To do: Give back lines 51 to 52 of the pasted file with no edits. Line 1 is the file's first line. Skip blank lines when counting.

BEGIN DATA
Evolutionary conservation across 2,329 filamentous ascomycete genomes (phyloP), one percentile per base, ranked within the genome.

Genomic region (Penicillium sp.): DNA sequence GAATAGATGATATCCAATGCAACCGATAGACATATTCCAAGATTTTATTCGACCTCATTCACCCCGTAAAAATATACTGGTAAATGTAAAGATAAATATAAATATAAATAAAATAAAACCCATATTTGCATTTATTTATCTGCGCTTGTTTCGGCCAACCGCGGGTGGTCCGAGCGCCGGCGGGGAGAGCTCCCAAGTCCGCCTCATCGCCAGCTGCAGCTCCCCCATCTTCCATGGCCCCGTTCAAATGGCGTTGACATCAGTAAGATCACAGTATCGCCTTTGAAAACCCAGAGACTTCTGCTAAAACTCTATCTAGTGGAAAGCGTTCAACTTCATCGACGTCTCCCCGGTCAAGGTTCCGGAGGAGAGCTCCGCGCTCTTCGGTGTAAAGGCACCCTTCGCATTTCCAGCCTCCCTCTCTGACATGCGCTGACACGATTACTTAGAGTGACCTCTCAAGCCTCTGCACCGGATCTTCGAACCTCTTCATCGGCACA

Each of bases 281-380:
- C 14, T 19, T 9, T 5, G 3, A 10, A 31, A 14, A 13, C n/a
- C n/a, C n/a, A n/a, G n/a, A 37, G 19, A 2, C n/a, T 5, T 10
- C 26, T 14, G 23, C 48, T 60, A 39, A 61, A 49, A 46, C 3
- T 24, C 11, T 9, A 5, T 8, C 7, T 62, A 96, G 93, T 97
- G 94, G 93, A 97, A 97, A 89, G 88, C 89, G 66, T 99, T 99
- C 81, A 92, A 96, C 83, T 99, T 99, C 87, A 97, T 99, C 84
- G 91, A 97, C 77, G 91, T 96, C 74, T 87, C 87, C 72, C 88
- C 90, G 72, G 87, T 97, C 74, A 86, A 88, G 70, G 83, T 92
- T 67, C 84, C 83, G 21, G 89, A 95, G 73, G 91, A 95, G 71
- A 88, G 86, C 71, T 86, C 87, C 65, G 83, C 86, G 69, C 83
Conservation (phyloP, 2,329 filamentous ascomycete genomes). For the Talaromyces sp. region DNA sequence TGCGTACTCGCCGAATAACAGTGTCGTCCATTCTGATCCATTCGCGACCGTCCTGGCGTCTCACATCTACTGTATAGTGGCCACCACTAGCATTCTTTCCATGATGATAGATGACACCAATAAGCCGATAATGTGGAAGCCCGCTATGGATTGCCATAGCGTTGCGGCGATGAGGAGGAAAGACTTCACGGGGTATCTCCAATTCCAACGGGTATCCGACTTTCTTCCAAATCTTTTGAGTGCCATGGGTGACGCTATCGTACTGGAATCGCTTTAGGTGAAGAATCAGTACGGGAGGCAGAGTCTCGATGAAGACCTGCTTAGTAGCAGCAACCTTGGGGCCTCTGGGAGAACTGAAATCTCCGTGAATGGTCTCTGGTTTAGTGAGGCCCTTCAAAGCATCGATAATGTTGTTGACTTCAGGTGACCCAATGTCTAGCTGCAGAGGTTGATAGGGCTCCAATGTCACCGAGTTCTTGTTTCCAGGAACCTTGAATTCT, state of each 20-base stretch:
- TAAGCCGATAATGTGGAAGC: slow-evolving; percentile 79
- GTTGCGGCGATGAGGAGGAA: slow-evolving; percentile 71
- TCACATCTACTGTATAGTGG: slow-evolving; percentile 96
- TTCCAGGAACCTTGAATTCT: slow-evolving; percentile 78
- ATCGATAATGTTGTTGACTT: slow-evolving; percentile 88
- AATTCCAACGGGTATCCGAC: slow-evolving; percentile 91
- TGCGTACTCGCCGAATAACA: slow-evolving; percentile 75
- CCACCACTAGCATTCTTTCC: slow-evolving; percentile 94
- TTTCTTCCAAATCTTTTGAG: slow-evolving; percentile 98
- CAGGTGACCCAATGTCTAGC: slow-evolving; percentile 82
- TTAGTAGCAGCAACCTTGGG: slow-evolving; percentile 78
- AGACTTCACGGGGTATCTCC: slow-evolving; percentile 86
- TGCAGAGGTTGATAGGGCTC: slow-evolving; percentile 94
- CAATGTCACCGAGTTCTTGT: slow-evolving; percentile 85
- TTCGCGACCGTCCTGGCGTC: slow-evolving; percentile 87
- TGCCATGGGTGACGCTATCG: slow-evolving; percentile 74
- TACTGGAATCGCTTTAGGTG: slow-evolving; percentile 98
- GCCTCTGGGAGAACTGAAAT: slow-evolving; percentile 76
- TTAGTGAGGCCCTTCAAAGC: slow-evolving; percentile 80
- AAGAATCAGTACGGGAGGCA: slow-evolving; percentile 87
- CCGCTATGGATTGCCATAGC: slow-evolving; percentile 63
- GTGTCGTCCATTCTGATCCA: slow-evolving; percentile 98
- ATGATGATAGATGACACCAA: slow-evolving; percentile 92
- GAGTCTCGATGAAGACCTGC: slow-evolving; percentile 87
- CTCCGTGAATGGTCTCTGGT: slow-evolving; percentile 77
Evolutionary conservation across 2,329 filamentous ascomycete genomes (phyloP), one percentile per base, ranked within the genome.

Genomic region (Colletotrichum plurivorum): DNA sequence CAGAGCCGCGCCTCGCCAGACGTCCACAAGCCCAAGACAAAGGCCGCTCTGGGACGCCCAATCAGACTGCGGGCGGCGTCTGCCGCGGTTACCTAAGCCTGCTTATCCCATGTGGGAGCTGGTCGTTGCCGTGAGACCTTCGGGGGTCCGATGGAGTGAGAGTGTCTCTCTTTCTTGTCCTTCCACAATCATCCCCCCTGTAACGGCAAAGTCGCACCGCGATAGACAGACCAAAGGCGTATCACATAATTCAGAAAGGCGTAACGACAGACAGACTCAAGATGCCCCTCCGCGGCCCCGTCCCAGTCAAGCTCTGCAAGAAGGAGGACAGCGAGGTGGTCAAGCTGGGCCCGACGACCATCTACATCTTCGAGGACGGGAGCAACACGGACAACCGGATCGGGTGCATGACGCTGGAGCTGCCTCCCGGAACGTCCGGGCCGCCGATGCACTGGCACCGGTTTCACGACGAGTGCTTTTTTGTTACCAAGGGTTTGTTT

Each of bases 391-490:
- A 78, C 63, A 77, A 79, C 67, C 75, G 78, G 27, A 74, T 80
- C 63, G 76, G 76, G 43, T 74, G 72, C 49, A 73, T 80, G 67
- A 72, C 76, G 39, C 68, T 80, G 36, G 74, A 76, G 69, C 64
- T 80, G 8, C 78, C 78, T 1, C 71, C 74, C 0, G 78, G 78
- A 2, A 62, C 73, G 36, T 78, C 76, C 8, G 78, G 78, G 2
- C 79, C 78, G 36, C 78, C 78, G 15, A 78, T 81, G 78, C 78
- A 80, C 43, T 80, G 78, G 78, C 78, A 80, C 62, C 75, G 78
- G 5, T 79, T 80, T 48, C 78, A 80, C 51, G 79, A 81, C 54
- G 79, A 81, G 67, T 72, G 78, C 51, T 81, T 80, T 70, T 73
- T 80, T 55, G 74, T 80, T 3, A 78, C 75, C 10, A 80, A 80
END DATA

- G 79, A 81, G 67, T 72, G 78, C 51, T 81, T 80, T 70, T 73
- T 80, T 55, G 74, T 80, T 3, A 78, C 75, C 10, A 80, A 80